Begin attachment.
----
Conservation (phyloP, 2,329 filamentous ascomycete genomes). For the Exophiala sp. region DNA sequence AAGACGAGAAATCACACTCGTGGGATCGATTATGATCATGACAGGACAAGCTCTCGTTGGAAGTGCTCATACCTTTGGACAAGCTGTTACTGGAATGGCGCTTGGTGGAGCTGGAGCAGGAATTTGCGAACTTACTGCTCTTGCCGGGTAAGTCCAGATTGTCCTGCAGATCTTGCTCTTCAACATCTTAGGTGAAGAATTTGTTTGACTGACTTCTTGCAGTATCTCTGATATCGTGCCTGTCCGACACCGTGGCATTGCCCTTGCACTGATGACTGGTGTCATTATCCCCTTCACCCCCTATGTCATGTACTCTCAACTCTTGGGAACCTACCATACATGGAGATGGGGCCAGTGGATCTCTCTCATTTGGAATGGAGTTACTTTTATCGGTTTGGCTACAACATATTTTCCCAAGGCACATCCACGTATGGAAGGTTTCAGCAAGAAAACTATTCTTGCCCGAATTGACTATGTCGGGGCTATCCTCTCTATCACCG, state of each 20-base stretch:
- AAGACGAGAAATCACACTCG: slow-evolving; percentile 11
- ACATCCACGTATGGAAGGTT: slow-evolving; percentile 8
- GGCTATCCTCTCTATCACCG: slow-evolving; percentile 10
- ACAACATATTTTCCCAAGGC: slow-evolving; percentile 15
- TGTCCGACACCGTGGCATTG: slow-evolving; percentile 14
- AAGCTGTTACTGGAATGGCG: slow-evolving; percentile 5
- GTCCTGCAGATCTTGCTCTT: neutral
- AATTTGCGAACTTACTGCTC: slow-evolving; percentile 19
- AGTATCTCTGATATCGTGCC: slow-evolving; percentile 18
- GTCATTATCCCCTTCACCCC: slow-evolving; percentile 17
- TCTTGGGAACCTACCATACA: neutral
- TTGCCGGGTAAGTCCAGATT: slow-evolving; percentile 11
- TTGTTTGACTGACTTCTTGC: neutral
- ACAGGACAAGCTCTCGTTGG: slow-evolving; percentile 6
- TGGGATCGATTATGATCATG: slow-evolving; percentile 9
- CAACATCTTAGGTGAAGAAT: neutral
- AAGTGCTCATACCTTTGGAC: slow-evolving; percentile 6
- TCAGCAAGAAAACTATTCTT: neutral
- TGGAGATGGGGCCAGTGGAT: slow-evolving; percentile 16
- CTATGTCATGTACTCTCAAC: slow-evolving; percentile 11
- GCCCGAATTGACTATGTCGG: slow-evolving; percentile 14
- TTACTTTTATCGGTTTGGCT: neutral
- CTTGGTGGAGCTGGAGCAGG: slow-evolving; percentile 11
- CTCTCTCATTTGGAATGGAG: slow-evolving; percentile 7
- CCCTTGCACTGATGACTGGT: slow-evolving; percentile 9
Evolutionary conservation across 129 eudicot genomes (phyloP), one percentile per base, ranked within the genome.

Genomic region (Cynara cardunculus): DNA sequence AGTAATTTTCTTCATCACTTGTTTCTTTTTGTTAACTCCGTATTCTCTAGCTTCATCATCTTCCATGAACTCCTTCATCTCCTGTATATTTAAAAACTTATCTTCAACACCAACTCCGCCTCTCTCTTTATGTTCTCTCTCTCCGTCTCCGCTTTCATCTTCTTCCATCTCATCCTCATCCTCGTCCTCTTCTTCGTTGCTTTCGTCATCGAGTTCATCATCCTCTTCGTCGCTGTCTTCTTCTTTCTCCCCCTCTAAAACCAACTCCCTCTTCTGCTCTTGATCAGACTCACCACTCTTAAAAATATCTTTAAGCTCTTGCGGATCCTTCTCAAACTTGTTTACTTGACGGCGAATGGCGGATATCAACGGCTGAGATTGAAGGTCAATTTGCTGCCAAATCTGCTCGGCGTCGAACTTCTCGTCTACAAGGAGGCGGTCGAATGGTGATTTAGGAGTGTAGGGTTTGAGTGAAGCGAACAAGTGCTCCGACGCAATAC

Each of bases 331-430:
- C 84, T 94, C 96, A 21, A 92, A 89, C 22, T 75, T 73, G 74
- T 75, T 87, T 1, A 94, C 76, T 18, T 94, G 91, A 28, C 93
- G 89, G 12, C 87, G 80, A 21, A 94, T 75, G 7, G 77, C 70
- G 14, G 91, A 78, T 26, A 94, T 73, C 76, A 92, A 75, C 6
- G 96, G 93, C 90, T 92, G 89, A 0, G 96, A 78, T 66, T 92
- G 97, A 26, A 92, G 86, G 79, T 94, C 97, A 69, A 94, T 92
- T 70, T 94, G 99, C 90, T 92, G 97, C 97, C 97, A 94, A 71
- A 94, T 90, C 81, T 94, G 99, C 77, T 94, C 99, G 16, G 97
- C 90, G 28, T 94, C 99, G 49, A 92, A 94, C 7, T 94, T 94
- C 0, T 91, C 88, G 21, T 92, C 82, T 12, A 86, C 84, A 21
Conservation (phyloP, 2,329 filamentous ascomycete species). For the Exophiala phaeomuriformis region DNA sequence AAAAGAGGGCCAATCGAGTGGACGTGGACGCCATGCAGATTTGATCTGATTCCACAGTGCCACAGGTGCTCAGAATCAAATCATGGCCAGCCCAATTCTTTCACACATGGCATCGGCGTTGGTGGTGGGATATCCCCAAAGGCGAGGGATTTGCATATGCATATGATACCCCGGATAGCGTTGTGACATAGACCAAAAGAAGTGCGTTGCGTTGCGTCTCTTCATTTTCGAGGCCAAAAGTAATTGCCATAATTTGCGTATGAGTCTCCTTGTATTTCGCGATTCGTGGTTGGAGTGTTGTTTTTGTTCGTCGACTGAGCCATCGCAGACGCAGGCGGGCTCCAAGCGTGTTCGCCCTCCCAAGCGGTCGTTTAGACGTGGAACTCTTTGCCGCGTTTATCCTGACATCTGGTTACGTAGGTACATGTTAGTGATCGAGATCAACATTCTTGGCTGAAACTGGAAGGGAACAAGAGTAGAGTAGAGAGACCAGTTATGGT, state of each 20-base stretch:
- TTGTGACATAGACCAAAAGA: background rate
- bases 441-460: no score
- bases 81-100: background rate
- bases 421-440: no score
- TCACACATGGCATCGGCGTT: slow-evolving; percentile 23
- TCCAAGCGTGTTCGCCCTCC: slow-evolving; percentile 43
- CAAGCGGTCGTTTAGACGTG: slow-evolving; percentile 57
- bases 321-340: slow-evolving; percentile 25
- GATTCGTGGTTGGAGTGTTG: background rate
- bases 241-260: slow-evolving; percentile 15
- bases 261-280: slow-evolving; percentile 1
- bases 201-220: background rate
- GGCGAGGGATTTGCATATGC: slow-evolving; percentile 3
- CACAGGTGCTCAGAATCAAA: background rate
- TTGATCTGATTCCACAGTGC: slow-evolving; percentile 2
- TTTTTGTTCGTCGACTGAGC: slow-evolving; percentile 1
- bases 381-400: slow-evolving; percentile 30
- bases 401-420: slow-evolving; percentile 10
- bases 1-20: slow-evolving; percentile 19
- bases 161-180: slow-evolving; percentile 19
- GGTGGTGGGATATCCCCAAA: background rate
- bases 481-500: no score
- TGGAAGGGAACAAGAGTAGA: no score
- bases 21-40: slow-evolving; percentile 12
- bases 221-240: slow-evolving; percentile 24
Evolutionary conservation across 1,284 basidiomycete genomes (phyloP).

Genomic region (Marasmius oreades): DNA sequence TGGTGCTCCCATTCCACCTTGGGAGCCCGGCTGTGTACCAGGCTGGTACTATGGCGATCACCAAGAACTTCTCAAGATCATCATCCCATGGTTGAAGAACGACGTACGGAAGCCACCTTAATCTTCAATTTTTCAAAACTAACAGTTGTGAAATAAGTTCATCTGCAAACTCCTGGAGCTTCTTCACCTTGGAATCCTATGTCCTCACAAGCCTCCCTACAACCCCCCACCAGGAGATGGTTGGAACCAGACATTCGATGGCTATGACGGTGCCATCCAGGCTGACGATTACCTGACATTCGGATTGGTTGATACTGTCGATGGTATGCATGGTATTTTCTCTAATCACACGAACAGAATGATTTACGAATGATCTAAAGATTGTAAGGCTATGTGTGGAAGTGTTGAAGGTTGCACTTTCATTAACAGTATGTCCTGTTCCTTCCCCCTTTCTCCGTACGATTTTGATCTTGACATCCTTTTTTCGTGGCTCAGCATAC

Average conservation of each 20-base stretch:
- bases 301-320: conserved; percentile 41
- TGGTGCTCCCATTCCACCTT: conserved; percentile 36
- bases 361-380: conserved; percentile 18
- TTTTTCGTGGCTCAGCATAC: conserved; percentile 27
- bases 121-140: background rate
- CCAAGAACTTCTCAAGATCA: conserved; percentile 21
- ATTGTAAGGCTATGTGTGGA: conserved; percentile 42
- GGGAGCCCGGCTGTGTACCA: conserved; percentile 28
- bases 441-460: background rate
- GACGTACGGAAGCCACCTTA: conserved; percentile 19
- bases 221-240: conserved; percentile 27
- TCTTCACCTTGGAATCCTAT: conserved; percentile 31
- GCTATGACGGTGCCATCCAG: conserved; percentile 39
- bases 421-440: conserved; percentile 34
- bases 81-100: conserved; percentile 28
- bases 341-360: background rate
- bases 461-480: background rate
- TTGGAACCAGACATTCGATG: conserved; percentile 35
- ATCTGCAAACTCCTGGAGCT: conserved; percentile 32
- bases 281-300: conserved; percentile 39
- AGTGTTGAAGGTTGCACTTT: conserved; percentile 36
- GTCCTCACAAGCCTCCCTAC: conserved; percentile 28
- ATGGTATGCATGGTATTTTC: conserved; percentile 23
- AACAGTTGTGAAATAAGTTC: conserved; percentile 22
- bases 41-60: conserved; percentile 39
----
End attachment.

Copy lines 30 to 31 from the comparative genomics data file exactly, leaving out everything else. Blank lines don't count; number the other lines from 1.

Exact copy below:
- C 84, T 94, C 96, A 21, A 92, A 89, C 22, T 75, T 73, G 74
- T 75, T 87, T 1, A 94, C 76, T 18, T 94, G 91, A 28, C 93